In tight NYC market, hoarders’ homes sell — but not easily

Selling a hoarder's home is a tall order for a broker
Selling a hoarder's home is a tall order for a broker

With New York City inventory at a new low, even the overstuffed homes of hoarders are selling at a brisk pace.

But that doesn’t mean these sales are easy. A broker must use sensitivity when trying to get the owner to part with decades worth of stuff, and ingenuity when trying to get potential buyers to look past the clutter, the New York Times reported.

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From using exterior shots and floor plans for the online visuals to limiting the number of people who can enter the property during an open house, to dealing with closings that can take months longer than the norm, brokers have to treat these homes differently than the average sale.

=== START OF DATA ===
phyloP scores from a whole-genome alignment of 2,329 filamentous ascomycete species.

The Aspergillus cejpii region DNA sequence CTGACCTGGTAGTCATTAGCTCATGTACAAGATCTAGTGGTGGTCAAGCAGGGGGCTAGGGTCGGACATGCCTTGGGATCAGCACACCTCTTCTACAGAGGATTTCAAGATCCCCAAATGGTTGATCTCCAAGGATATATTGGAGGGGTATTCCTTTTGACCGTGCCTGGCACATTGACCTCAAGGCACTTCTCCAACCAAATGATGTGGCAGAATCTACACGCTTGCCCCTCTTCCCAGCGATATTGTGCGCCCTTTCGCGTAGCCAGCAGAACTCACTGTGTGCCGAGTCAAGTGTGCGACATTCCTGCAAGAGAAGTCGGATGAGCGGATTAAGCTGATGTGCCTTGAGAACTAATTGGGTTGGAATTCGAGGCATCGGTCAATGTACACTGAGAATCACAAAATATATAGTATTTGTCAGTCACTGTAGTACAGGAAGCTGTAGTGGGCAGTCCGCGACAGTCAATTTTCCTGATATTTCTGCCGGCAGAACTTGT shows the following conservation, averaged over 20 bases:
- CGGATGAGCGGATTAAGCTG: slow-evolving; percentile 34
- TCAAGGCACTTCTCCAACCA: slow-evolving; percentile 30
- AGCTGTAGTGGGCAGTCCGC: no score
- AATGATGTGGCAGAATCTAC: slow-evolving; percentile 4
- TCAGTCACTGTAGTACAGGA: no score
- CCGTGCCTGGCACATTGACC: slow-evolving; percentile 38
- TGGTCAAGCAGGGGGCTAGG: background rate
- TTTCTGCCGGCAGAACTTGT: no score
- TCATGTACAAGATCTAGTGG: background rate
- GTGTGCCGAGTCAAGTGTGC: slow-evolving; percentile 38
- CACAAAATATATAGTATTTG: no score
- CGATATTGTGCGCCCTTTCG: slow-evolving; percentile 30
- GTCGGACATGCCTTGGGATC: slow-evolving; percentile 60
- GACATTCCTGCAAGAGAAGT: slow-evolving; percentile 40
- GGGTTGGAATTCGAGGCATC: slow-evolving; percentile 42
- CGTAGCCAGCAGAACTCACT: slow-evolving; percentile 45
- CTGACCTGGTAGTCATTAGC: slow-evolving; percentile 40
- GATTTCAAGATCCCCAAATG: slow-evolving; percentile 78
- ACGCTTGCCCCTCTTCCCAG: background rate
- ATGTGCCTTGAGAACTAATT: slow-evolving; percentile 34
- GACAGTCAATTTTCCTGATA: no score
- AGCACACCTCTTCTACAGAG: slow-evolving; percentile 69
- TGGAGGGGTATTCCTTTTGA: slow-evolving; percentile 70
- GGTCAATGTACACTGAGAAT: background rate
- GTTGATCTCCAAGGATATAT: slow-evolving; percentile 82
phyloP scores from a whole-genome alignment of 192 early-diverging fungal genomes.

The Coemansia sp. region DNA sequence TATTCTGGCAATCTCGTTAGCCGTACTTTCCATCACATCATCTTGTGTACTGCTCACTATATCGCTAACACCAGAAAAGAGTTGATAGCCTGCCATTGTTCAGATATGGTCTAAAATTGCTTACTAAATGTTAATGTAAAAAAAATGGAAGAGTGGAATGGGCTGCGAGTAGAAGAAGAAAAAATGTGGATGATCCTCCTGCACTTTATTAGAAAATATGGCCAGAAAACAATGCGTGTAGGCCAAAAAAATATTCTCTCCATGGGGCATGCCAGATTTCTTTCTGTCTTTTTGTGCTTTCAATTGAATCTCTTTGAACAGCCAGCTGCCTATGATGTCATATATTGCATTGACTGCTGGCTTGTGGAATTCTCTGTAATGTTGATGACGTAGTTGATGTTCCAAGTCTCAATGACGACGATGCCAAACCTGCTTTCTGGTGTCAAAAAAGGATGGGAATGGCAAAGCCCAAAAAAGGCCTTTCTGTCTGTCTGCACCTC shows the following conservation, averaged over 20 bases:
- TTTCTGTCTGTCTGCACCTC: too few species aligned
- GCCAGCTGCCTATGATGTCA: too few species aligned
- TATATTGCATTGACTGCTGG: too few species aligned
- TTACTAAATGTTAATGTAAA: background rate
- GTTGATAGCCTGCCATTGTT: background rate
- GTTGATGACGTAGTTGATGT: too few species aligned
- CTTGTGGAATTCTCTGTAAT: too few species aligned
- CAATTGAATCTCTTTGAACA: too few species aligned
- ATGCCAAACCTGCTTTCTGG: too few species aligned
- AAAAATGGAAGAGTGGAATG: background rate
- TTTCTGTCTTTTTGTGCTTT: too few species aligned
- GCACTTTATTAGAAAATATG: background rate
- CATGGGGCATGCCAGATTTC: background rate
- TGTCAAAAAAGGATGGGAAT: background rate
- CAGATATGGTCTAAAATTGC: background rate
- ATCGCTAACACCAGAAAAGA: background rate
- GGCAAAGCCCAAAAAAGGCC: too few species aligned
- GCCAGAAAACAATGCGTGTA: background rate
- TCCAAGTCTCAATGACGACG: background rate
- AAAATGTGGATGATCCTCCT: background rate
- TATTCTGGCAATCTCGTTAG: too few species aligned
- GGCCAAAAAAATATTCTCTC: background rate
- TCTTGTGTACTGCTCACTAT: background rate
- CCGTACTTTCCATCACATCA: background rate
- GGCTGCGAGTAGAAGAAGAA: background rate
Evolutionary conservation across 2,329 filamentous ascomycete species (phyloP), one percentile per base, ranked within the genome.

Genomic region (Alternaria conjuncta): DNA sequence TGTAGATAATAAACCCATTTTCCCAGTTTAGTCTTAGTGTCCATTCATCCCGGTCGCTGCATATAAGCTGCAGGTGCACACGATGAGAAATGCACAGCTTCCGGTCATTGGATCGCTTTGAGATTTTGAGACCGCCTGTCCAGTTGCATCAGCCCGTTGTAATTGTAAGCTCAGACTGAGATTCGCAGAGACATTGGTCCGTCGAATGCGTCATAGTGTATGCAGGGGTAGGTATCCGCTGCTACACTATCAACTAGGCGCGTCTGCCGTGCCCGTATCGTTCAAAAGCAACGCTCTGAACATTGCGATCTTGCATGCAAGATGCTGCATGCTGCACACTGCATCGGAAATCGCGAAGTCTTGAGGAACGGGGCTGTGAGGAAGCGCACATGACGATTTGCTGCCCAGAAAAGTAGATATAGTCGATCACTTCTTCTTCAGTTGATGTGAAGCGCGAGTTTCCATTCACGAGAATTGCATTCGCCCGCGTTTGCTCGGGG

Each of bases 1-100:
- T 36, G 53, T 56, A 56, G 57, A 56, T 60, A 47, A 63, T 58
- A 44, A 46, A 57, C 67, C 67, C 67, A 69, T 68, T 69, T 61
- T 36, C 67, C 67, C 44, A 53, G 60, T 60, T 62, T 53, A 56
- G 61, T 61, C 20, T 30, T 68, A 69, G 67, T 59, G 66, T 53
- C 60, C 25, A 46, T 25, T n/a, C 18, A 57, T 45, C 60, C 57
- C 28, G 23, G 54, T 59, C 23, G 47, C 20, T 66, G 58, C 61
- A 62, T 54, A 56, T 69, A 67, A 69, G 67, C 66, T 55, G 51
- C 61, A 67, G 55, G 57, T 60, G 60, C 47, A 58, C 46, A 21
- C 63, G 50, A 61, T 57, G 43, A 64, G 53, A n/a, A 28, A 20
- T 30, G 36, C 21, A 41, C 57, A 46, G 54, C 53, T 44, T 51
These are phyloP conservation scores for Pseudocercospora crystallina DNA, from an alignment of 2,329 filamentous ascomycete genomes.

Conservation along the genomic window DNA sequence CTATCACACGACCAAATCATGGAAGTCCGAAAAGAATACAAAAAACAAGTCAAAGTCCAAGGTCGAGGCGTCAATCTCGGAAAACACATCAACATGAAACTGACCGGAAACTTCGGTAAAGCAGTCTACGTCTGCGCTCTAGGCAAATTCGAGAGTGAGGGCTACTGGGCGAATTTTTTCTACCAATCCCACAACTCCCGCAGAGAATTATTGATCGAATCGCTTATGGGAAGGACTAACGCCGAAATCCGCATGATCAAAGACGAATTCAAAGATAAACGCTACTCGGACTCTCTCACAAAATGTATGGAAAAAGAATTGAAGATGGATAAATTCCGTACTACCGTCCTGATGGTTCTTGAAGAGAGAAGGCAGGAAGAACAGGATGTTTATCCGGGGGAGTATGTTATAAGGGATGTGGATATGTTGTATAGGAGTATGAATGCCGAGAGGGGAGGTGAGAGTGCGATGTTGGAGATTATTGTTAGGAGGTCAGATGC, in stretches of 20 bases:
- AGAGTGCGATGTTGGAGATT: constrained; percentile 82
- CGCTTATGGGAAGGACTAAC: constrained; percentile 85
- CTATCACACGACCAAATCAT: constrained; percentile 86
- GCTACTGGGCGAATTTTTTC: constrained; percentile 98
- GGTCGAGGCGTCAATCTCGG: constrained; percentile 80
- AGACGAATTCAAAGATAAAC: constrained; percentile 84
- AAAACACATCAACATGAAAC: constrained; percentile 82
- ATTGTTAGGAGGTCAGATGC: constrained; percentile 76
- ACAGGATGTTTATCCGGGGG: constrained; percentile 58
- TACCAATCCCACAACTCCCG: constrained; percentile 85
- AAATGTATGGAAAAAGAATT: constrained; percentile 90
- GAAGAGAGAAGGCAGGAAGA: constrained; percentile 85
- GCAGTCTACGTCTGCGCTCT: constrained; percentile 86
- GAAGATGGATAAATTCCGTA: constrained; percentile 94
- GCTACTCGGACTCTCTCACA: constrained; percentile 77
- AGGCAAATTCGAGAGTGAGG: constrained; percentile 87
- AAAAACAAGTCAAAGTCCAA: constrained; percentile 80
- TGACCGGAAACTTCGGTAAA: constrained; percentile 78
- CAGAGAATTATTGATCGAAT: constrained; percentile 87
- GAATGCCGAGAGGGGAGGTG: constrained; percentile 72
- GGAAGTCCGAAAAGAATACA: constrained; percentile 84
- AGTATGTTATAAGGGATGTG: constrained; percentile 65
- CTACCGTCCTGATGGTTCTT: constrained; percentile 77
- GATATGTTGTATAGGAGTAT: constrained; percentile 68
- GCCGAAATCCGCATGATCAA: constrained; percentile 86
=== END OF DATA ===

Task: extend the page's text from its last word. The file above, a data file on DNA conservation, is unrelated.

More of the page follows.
But one thing that’s easier when selling these Collyers Mansions? Board approval.

“When the apartment of a hoarder is sold, the board is the happiest guy in the room,” Aaron Shmulewitz, a real estate attorney at Belkin Burden Wenig & Goldman, told the Times. [NYT]Amy Sara Clark